The ability to continuously create new, engaging and quality content can be quite a challenge for marketers across all industries. In fact, 20% of B2B companies cited “producing enough content” as their greatest marketing challenge. However, I imagine many companies would be surprised at not only the value of social contests, but how easy they are to create.

Contests are a great way to acquire user-generated content from your followers and fans (which lightens the load on your staff). Of course, some industries are better fits for contests than others, but most businesses can hold some kind of contest that gets fans excited and brings in new followers. These contests work across multiple social platforms, for example:

·         Ask your fans to create a video and upload it to YouTube, using a designated #hashtag.

·         Ask followers to tweet a photo and use a specific hashtag that relates to the photo and your brand.

·         Create an app for your Facebook page to incorporate video, photos or written word content contests.

·         Ask your audience to write a poem and submit it on your website or via email.

·         Ask your audience to create a caption for a photo or to name a video.

All of the above examples involve users providing content so you can then use to market your business. Once you have content from your audience, you can feature submissions in a blog post and across your social networks. Depending on how large your company is or how big your contest gets, you may end up with content for a few weeks or months!

Step 1: Planning the Contest

Planning your contests will inevitably the brunt of the workload at first.  But as with any piece of content - once you get the ball rolling – it gets easier as you go. Be sure to check out any competitors and see if they have created any related contests. Browse through the other contests and take note of what could be improved or any ideas that can be used for your own contest. Make it easy and use sites like Iconosquare (for Instagram)or search common contest hashtags like #contest, #win and #photocontest on Twitter and Facebook.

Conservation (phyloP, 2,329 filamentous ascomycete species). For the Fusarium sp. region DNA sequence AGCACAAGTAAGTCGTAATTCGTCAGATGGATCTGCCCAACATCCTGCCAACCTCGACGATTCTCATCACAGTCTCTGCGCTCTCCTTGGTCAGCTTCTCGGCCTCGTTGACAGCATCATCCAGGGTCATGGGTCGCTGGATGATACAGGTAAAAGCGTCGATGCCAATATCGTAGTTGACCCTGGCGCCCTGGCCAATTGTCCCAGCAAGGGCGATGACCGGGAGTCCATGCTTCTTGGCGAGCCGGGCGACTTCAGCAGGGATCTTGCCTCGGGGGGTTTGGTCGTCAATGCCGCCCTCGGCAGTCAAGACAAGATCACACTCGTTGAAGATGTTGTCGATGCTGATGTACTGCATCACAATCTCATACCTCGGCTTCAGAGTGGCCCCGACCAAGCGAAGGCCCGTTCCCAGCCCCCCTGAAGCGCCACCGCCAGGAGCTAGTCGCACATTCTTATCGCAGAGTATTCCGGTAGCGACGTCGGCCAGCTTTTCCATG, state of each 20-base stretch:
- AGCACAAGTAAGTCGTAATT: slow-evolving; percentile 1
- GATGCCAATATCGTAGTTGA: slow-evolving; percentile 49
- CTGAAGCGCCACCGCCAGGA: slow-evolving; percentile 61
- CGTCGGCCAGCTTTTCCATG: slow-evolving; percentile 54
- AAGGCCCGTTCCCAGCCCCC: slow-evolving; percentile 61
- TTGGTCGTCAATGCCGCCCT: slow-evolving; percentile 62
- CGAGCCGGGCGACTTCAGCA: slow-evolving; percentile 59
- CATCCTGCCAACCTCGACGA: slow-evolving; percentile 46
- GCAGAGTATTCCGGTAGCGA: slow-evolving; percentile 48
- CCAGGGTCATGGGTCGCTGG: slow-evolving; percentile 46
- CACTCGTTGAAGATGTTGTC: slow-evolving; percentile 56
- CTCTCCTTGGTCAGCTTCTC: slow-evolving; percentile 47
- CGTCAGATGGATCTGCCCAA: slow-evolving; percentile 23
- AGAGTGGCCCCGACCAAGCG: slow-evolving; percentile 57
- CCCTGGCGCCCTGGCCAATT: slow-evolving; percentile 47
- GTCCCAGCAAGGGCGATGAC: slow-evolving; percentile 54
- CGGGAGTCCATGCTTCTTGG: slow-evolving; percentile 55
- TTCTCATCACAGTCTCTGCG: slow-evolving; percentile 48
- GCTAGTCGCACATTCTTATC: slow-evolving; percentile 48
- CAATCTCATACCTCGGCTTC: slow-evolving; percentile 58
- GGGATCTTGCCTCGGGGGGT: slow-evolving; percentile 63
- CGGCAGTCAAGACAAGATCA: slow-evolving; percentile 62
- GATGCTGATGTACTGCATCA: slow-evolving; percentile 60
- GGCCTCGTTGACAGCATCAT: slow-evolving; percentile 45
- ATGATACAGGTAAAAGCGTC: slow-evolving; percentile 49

Set Obtainable Goals

As with any piece of content you are creating, it’s crucial to set specific and obtainable goals to track successes and failures. The clearer they are, the better your chance of finding success in the future. For example:

·         Increase Instagram/Facebook/Twitter followers by X%.

·         Generate at least #XX @mentions of your Instagram/Twitter handle.

·         Obtain more than #XXuser-generated photos.

Determine your Target Audience and Social Channels

In my post, “Top 70 Social Media Statistics You Need to Know Right Now”, we determined that the social media giants boast some truly incredible numbers. Instagram has 150 million active monthly users; Twitter now has over 550 million registered users; and as the largest social network, Facebook has over 1.15 billion Facebook users.  I don’t think most people comprehend those numbers from a marketing standpoint.

You have the opportunity to reach an audience that just wasn’t possible ten years ago. But you need to be smart about the contests you are generating on each platform.  Depending on the idea, the contest might work better you’re your Twitter followers rather than Instagram. You can do this by researching your audience from each network. Decide if a “like to win”, user-generated pictures, #hashtag or even an email-gated contest will best achieve your specific objectives.

Create a Theme for your Contest

Your contest will obvious need a theme – your followers need guidelines for the contest that can help determine a winner. Regardless of your theme, be sure that it will tie back into a designated hashtag. Hashtags are a major part of marketing these days.

Man with Funny Mustache

Try and create a unique hashtag for your contest to create a community and boost brand awareness. You can research hashtags for free on sites like Websta, TagBoard and Hashatit. This will make the contest easier to track, and easier for new participants to find.

Now the Fun Part. Pick a Prize!